Major Changes Afoot at Top Business Schools

Harvard Business School and other highly ranked programs are revising their priorities and curricula.

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When Nitin Nohria was informed last May that he had been chosen to become the dean of Harvard Business School, he spent the summer doing his homework. As he explained in a speech this past October, Nohria spoke with HBS' 200-plus faculty members, as well as numerous students, alumni, and top business and educational leaders, who discussed their ideas and concerns for the future of HBS. Through these conversations, Nohria created five new priorities for the program.

That the new leader of one of the world's most esteemed M.B.A. programs is focusing on setting a new course points to a larger truth about the current b-school climate: The time has come for innovation and change.

[Get application advice from M.B.A. admissions officials.]

In the past few years, M.B.A. programs have faced criticism on many fronts. In the fallout from the 2008 economic crisis, many claimed that b-schools shouldered part of the blame for producing business leaders who are out of touch, corrupt, or just plain greedy. Others have pointed to the often exorbitant costs associated with attending business school and have wondered if the results justify the costs. For top U.S. programs, another concern is that the curricula aren't adequately preparing students for the increasingly global business environment.

Harvard is not the only program taking steps to respond to the widespread concerns and criticisms about the M.B.A. degree. In December, the University of Pennsylvania's Wharton School announced plans to revamp its curriculum. Other top schools introducing significant curriculum and program changes include the Yale School of Management, Stanford Graduate School of Business, and the University of California—Berkeley's Haas School of Business

For HBS, Nohria's five new priorities are:

1. Curriculum innovation: While continuing to teach students using its famous case method, HBS will also introduce more opportunities for hands-on and field learning.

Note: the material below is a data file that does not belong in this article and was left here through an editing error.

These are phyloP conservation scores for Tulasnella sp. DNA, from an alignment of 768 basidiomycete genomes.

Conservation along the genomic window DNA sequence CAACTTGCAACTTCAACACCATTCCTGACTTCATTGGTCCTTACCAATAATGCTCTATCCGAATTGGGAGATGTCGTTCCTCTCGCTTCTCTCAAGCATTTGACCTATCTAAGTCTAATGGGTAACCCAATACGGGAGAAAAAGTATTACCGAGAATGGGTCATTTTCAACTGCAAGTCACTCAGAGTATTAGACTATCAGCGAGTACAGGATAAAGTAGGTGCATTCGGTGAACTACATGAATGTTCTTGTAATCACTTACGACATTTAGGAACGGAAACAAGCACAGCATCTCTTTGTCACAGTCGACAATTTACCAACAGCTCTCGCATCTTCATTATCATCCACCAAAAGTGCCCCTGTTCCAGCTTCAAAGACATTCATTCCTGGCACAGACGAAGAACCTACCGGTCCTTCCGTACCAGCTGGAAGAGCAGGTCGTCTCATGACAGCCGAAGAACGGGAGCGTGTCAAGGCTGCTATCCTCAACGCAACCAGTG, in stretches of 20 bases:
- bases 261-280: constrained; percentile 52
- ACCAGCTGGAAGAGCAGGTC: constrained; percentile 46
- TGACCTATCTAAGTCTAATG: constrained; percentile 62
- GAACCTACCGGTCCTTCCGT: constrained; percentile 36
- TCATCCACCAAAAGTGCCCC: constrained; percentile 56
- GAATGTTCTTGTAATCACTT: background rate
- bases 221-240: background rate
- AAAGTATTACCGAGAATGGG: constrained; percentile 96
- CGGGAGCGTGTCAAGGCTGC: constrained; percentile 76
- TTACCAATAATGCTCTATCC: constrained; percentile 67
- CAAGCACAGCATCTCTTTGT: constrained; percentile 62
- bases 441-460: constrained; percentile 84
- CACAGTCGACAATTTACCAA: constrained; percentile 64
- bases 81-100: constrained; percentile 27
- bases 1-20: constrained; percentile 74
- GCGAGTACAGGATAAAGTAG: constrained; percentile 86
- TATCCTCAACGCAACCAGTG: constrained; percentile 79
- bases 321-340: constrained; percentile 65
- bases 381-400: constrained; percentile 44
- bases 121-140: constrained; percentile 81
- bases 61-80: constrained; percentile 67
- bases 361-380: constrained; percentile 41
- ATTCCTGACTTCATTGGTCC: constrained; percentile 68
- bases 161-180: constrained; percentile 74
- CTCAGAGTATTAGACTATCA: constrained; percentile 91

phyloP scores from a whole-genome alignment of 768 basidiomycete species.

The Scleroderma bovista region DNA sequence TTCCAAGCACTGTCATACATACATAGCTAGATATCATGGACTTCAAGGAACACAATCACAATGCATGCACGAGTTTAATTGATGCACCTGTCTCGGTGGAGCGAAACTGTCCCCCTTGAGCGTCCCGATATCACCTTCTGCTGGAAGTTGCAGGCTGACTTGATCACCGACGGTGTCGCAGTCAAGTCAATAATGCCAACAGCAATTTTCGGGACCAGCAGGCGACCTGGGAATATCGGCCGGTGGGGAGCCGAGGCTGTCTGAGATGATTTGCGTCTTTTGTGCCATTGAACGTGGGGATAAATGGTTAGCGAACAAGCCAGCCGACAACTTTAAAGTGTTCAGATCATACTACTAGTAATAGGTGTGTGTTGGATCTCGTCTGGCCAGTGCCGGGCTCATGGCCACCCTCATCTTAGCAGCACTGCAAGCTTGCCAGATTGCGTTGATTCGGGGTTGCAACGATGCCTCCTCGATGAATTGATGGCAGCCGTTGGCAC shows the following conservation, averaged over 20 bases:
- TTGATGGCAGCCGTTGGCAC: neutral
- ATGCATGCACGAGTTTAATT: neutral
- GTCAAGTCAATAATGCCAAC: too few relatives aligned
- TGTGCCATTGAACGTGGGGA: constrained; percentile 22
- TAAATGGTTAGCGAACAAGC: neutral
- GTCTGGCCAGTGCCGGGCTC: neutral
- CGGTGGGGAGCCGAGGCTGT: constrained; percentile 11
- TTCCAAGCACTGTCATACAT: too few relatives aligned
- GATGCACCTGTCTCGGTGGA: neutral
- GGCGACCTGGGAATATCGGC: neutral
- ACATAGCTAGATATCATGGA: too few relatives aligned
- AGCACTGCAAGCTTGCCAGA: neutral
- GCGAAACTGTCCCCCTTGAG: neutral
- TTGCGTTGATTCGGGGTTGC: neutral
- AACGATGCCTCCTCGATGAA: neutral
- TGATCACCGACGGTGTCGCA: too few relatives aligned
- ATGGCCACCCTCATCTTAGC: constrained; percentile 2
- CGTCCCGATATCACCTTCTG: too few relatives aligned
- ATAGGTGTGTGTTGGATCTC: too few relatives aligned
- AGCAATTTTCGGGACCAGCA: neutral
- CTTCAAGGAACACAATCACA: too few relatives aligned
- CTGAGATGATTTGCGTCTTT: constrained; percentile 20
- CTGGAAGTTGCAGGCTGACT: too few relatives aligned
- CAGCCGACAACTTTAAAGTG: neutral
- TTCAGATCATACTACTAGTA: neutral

2. Intellectual ambition: Continuing its tradition of developing what Nohria called "the big ideas that have shaped the world of business scholarship, education, and practice," HBS will encourage faculty to develop important new ideas to solve today's business problems.

3. Internationalization: HBS will increase its global presence and continue to study prominent business cases outside of the U.S. (For the first time, more than half of the business cases studied last year at HBS involved non-U.S. companies.)

4. Inclusion: HBS will ensure that all members of its diverse community can fully thrive within the program.

5. Closer ties to the university: To facilitate cross-disciplinary studies, HBS will seek more partnerships with students and faculty from other Harvard departments.

[See U.S. News's rankings of Best Business Schools.]

So what do these changes mean for those of you applying to business school now or thinking about applying in the next few years? First, you'll be entering a b-school environment that prizes innovation and forward thinking more than ever, so you'll want to find ways to showcase these qualities on your application. Second, you should be staying informed about the changes being implemented at various programs. You likely already have an idea of what you want from your b-school experience; as programs introduce new initiatives and curriculum changes, the programs that can best serve your needs may shift, so keep up to speed with new developments.